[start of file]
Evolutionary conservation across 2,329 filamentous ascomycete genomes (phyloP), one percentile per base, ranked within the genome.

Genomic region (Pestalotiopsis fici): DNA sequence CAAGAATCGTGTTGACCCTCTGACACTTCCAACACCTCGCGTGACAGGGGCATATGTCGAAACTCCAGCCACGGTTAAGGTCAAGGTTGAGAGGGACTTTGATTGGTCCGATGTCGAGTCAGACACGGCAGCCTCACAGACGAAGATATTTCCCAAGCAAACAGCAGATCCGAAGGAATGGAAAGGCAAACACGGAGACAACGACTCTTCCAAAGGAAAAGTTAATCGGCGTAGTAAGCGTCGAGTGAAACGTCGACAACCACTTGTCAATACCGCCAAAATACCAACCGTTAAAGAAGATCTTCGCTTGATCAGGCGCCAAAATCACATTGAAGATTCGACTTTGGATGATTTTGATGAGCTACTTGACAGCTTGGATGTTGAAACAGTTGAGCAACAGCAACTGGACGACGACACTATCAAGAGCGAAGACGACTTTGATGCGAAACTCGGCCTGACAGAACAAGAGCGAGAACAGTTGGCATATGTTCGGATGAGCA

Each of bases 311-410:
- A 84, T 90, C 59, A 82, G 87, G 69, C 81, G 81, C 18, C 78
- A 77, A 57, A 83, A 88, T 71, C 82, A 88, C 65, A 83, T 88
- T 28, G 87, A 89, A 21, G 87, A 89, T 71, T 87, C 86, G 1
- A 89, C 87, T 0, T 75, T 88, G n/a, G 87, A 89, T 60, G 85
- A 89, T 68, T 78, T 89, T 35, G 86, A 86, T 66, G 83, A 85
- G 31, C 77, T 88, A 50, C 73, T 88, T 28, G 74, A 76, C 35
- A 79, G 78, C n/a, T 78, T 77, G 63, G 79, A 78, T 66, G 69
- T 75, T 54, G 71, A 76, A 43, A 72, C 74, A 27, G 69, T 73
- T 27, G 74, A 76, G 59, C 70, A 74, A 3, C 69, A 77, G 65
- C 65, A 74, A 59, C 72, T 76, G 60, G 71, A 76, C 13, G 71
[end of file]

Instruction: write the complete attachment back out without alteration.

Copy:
Evolutionary conservation across 2,329 filamentous ascomycete genomes (phyloP), one percentile per base, ranked within the genome.

Genomic region (Pestalotiopsis fici): DNA sequence CAAGAATCGTGTTGACCCTCTGACACTTCCAACACCTCGCGTGACAGGGGCATATGTCGAAACTCCAGCCACGGTTAAGGTCAAGGTTGAGAGGGACTTTGATTGGTCCGATGTCGAGTCAGACACGGCAGCCTCACAGACGAAGATATTTCCCAAGCAAACAGCAGATCCGAAGGAATGGAAAGGCAAACACGGAGACAACGACTCTTCCAAAGGAAAAGTTAATCGGCGTAGTAAGCGTCGAGTGAAACGTCGACAACCACTTGTCAATACCGCCAAAATACCAACCGTTAAAGAAGATCTTCGCTTGATCAGGCGCCAAAATCACATTGAAGATTCGACTTTGGATGATTTTGATGAGCTACTTGACAGCTTGGATGTTGAAACAGTTGAGCAACAGCAACTGGACGACGACACTATCAAGAGCGAAGACGACTTTGATGCGAAACTCGGCCTGACAGAACAAGAGCGAGAACAGTTGGCATATGTTCGGATGAGCA

Each of bases 311-410:
- A 84, T 90, C 59, A 82, G 87, G 69, C 81, G 81, C 18, C 78
- A 77, A 57, A 83, A 88, T 71, C 82, A 88, C 65, A 83, T 88
- T 28, G 87, A 89, A 21, G 87, A 89, T 71, T 87, C 86, G 1
- A 89, C 87, T 0, T 75, T 88, G n/a, G 87, A 89, T 60, G 85
- A 89, T 68, T 78, T 89, T 35, G 86, A 86, T 66, G 83, A 85
- G 31, C 77, T 88, A 50, C 73, T 88, T 28, G 74, A 76, C 35
- A 79, G 78, C n/a, T 78, T 77, G 63, G 79, A 78, T 66, G 69
- T 75, T 54, G 71, A 76, A 43, A 72, C 74, A 27, G 69, T 73
- T 27, G 74, A 76, G 59, C 70, A 74, A 3, C 69, A 77, G 65
- C 65, A 74, A 59, C 72, T 76, G 60, G 71, A 76, C 13, G 71